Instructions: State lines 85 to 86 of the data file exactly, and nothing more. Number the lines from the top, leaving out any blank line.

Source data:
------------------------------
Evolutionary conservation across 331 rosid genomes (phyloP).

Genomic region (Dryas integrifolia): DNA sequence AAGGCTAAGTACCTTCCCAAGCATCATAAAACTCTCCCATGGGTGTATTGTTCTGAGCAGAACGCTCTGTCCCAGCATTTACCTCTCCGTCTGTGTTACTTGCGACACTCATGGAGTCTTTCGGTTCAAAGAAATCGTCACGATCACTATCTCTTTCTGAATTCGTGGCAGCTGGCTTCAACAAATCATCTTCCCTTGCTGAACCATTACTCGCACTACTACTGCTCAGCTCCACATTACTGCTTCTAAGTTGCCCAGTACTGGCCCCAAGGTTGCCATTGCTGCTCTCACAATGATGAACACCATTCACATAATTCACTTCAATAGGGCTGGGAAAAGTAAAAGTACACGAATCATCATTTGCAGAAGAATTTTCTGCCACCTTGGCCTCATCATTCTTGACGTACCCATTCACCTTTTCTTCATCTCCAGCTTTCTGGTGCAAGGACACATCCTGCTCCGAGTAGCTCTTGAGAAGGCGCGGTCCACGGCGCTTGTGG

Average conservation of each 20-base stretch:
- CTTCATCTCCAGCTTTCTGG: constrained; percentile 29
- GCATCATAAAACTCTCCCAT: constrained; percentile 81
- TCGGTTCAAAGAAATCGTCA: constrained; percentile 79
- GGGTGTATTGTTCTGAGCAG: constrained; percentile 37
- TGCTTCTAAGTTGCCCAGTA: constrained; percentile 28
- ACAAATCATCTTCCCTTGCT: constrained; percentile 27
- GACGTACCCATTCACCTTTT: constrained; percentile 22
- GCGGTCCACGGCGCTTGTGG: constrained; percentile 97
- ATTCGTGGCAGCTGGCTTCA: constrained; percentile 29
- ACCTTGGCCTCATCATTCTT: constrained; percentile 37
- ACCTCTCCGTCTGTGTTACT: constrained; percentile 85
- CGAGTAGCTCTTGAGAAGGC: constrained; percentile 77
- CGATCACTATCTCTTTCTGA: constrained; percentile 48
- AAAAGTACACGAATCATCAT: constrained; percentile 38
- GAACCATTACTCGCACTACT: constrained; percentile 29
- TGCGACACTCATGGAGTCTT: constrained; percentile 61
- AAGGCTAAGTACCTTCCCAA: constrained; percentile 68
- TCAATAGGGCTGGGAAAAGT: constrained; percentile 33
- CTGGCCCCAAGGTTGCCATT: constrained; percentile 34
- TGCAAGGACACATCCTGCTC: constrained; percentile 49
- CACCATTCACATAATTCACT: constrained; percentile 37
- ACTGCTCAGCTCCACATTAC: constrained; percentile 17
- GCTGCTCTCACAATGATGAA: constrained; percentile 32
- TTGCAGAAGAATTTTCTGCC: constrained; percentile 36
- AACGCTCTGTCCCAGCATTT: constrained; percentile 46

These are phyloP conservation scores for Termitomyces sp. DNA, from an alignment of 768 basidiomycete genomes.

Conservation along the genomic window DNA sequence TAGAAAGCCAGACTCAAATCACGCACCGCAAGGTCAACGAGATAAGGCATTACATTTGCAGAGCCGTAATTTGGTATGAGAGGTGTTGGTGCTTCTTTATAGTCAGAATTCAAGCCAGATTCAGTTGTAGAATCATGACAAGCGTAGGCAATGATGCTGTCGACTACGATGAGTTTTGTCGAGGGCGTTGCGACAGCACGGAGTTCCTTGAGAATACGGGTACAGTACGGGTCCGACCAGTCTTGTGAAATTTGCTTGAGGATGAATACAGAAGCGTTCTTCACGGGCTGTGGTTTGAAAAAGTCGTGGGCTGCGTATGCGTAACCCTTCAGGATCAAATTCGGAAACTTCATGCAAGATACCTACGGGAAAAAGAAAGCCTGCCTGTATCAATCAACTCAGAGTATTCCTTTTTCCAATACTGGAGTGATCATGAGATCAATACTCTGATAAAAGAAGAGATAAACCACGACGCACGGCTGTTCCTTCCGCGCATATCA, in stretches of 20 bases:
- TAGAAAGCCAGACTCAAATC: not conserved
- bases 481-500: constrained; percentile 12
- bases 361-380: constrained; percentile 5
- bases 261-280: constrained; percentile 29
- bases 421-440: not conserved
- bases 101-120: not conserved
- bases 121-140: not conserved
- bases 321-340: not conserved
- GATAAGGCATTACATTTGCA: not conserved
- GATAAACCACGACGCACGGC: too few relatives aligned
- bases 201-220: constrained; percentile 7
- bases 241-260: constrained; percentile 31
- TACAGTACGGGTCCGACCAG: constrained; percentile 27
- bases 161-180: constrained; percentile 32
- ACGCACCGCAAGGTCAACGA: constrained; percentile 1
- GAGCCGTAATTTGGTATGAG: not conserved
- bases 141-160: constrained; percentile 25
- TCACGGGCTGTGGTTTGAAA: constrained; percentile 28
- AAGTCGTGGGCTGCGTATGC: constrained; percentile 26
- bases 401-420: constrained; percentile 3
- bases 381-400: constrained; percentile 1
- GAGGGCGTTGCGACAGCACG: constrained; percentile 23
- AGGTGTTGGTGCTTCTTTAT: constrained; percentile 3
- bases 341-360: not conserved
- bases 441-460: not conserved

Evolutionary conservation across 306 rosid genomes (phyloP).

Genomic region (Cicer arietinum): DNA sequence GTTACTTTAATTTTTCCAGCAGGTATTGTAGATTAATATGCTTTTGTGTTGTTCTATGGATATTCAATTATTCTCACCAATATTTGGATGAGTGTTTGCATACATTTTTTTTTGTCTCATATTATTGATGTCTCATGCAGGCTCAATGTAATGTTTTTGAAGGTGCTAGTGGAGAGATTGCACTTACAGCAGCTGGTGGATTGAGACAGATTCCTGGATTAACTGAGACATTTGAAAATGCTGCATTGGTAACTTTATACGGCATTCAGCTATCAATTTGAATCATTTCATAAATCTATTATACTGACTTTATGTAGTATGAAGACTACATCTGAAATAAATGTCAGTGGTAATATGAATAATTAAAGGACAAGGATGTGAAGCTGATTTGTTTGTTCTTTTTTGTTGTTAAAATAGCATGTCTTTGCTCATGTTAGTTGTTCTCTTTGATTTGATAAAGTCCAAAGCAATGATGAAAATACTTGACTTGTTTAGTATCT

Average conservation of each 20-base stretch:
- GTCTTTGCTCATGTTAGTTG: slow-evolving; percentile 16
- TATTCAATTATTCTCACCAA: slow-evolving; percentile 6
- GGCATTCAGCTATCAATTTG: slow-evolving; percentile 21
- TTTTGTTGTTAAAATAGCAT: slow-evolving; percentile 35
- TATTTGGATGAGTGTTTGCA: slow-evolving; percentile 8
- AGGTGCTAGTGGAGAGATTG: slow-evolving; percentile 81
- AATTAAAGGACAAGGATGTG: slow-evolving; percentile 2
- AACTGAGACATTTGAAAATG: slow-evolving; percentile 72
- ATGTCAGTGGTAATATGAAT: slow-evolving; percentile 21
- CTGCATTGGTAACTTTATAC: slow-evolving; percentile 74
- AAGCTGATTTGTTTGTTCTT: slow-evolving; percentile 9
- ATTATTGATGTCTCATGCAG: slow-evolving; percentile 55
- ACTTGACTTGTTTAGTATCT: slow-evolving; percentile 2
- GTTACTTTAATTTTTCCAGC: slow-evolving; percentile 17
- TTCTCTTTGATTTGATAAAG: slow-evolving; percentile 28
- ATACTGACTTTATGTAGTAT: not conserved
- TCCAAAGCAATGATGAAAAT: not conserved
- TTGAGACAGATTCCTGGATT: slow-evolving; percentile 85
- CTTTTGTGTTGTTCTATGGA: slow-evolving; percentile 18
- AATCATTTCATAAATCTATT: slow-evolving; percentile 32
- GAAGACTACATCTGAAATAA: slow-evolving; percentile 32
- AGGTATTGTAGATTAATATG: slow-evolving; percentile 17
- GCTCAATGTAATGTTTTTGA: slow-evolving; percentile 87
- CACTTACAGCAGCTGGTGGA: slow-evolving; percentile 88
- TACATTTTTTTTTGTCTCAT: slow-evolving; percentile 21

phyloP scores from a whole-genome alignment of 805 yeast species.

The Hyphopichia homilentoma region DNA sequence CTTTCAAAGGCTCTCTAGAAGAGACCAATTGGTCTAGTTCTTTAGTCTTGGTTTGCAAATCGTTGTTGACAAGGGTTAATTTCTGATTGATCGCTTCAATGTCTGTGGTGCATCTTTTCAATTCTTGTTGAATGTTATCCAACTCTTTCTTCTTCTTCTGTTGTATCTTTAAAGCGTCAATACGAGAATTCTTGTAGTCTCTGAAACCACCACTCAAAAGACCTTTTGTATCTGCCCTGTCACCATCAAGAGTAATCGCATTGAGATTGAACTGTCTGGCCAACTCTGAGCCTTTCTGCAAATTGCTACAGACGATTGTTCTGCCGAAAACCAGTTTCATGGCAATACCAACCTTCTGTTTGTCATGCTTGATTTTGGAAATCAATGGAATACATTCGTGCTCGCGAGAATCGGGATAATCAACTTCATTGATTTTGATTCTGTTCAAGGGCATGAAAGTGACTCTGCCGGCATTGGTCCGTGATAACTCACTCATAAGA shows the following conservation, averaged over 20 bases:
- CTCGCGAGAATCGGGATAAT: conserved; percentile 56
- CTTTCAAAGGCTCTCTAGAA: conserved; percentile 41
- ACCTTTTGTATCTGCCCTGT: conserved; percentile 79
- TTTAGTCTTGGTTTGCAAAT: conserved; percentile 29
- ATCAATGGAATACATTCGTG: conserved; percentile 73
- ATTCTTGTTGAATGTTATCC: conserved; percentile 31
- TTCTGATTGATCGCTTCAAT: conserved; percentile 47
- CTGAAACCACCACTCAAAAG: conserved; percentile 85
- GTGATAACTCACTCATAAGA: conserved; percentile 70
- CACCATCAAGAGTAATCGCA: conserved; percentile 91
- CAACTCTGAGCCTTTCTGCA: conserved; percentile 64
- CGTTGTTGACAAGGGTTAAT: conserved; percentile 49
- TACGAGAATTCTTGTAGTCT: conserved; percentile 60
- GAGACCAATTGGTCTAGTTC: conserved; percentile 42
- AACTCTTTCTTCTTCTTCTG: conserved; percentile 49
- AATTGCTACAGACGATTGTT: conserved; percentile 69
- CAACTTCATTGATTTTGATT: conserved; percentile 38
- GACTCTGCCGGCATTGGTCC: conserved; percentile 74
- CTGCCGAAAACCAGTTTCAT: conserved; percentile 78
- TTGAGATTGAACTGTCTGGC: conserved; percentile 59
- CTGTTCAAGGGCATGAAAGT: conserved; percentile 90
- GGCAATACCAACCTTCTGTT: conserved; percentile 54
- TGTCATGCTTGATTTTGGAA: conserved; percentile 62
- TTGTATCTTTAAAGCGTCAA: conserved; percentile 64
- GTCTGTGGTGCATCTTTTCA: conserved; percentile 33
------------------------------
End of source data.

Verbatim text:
The Hyphopichia homilentoma region DNA sequence CTTTCAAAGGCTCTCTAGAAGAGACCAATTGGTCTAGTTCTTTAGTCTTGGTTTGCAAATCGTTGTTGACAAGGGTTAATTTCTGATTGATCGCTTCAATGTCTGTGGTGCATCTTTTCAATTCTTGTTGAATGTTATCCAACTCTTTCTTCTTCTTCTGTTGTATCTTTAAAGCGTCAATACGAGAATTCTTGTAGTCTCTGAAACCACCACTCAAAAGACCTTTTGTATCTGCCCTGTCACCATCAAGAGTAATCGCATTGAGATTGAACTGTCTGGCCAACTCTGAGCCTTTCTGCAAATTGCTACAGACGATTGTTCTGCCGAAAACCAGTTTCATGGCAATACCAACCTTCTGTTTGTCATGCTTGATTTTGGAAATCAATGGAATACATTCGTGCTCGCGAGAATCGGGATAATCAACTTCATTGATTTTGATTCTGTTCAAGGGCATGAAAGTGACTCTGCCGGCATTGGTCCGTGATAACTCACTCATAAGA shows the following conservation, averaged over 20 bases:
- CTCGCGAGAATCGGGATAAT: conserved; percentile 56